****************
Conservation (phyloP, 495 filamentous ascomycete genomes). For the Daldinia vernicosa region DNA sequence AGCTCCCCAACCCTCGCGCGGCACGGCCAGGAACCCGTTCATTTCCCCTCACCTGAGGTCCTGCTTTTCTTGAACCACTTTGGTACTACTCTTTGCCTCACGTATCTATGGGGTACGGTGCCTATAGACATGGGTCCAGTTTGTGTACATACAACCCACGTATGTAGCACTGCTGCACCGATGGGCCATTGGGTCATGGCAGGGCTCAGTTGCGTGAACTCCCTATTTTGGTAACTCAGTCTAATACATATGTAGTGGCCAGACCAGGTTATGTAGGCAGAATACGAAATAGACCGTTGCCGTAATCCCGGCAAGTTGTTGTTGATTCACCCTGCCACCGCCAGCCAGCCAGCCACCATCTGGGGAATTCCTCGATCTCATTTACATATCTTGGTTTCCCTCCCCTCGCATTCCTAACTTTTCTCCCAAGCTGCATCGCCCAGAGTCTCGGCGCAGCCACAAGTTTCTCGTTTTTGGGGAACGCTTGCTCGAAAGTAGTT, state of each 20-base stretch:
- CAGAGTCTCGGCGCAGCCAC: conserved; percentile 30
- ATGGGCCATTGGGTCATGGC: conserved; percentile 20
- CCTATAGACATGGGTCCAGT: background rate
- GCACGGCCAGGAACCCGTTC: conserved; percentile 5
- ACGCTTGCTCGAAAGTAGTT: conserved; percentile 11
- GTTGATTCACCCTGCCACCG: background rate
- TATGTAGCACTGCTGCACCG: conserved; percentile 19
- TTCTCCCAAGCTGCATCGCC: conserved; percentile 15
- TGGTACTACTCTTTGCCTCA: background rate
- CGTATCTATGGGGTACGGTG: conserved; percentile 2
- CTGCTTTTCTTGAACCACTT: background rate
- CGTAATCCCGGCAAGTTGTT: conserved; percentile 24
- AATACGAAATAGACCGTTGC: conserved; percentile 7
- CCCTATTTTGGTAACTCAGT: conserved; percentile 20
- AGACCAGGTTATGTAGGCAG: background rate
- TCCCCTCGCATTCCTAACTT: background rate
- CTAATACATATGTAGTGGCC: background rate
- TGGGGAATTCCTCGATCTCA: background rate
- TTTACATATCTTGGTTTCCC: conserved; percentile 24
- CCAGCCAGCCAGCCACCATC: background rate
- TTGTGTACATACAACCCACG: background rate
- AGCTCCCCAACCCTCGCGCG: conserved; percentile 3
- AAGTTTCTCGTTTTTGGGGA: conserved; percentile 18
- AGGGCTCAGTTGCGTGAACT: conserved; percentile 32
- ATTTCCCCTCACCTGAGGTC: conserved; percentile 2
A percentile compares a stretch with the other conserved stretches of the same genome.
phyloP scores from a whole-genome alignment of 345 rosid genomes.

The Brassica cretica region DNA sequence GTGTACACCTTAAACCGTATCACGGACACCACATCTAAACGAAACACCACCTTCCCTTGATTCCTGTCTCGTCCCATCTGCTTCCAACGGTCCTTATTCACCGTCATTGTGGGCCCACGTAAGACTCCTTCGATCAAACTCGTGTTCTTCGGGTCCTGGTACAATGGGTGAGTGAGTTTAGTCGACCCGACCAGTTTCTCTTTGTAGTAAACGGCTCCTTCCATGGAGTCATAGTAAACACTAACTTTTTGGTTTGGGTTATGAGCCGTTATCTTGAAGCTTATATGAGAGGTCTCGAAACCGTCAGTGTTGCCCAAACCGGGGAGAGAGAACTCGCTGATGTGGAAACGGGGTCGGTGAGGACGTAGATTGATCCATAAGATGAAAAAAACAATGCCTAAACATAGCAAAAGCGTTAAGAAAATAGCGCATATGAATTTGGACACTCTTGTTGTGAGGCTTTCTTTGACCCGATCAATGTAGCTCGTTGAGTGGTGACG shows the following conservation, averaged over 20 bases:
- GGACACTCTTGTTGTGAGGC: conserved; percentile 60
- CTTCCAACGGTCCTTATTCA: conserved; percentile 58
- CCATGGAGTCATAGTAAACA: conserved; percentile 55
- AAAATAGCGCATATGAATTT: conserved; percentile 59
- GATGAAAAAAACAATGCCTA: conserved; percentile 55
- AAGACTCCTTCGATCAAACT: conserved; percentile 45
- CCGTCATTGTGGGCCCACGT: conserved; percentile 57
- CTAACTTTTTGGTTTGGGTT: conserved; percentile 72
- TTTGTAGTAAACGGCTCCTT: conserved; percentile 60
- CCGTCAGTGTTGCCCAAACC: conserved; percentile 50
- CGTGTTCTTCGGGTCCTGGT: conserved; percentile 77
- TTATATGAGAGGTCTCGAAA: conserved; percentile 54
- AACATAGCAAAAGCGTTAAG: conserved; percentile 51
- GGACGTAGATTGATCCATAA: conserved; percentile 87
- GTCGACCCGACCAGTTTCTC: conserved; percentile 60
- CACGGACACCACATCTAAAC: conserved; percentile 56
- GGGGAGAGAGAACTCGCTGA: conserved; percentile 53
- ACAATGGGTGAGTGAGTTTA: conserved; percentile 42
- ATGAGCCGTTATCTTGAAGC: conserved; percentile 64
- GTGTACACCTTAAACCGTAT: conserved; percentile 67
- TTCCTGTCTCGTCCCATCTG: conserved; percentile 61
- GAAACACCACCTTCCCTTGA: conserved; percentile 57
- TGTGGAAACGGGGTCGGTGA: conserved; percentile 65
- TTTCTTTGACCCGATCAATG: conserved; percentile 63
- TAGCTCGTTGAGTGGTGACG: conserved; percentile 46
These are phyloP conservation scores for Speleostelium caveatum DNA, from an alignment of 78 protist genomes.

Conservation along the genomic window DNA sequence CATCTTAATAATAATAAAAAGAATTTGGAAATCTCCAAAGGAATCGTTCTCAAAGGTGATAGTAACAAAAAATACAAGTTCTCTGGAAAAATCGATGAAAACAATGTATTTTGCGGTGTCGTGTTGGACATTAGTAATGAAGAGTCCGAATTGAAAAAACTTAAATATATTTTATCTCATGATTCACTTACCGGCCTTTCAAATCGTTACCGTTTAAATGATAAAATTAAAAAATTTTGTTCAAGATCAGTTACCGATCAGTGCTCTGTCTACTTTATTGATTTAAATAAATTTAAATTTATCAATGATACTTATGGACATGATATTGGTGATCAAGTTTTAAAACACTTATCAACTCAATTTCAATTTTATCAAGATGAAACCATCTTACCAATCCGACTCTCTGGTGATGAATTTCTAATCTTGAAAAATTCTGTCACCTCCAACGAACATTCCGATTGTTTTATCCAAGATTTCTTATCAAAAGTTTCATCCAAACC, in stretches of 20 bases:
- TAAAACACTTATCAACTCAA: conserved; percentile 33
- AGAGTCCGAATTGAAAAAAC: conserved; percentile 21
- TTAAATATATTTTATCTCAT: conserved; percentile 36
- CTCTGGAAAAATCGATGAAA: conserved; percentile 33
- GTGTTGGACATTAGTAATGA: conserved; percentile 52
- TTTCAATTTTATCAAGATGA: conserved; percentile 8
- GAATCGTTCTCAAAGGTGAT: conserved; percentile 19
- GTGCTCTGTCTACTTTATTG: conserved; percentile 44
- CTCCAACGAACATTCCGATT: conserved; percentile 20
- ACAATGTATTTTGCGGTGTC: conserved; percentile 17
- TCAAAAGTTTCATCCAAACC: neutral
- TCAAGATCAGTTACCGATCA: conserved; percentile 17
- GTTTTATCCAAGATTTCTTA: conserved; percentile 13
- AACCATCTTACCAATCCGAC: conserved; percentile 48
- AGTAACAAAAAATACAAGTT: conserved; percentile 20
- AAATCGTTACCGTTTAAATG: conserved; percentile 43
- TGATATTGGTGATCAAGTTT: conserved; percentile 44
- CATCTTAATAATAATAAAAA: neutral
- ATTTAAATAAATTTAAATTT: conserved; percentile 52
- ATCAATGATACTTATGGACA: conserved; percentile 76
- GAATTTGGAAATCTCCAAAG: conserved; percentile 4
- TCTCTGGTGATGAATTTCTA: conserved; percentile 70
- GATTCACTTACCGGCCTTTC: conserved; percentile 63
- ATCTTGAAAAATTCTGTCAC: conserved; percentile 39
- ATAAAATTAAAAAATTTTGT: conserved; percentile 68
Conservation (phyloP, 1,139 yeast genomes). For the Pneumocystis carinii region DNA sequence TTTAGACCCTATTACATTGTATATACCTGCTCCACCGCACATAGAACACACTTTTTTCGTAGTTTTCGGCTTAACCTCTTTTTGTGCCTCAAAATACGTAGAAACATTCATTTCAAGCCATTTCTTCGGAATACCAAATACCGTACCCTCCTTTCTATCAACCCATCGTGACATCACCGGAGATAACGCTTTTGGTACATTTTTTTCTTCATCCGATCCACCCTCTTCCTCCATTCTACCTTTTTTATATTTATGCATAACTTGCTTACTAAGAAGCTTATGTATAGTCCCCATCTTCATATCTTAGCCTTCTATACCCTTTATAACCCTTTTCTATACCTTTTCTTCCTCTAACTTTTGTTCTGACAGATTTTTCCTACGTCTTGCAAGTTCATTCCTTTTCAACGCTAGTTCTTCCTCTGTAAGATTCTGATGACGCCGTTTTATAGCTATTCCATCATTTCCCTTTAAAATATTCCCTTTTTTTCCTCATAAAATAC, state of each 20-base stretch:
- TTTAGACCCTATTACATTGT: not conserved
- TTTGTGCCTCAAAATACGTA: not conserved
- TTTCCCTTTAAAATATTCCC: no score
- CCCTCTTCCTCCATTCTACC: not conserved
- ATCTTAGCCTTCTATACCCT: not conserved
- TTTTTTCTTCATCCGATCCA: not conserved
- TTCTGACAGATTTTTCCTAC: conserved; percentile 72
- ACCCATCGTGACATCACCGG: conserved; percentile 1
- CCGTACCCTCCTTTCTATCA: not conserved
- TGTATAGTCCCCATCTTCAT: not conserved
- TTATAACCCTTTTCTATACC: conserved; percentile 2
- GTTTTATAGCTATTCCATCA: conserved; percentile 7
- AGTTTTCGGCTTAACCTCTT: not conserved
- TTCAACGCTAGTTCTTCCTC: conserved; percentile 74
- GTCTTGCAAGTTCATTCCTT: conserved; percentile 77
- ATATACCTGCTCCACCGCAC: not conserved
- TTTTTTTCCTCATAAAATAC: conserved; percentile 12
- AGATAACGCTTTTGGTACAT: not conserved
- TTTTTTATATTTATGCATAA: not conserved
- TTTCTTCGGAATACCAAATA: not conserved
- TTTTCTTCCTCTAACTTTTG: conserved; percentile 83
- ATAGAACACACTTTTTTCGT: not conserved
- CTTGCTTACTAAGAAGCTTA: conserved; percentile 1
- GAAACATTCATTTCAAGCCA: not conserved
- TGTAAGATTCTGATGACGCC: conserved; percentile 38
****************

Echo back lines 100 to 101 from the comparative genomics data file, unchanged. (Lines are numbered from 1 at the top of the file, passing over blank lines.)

- AGATAACGCTTTTGGTACAT: not conserved
- TTTTTTATATTTATGCATAA: not conserved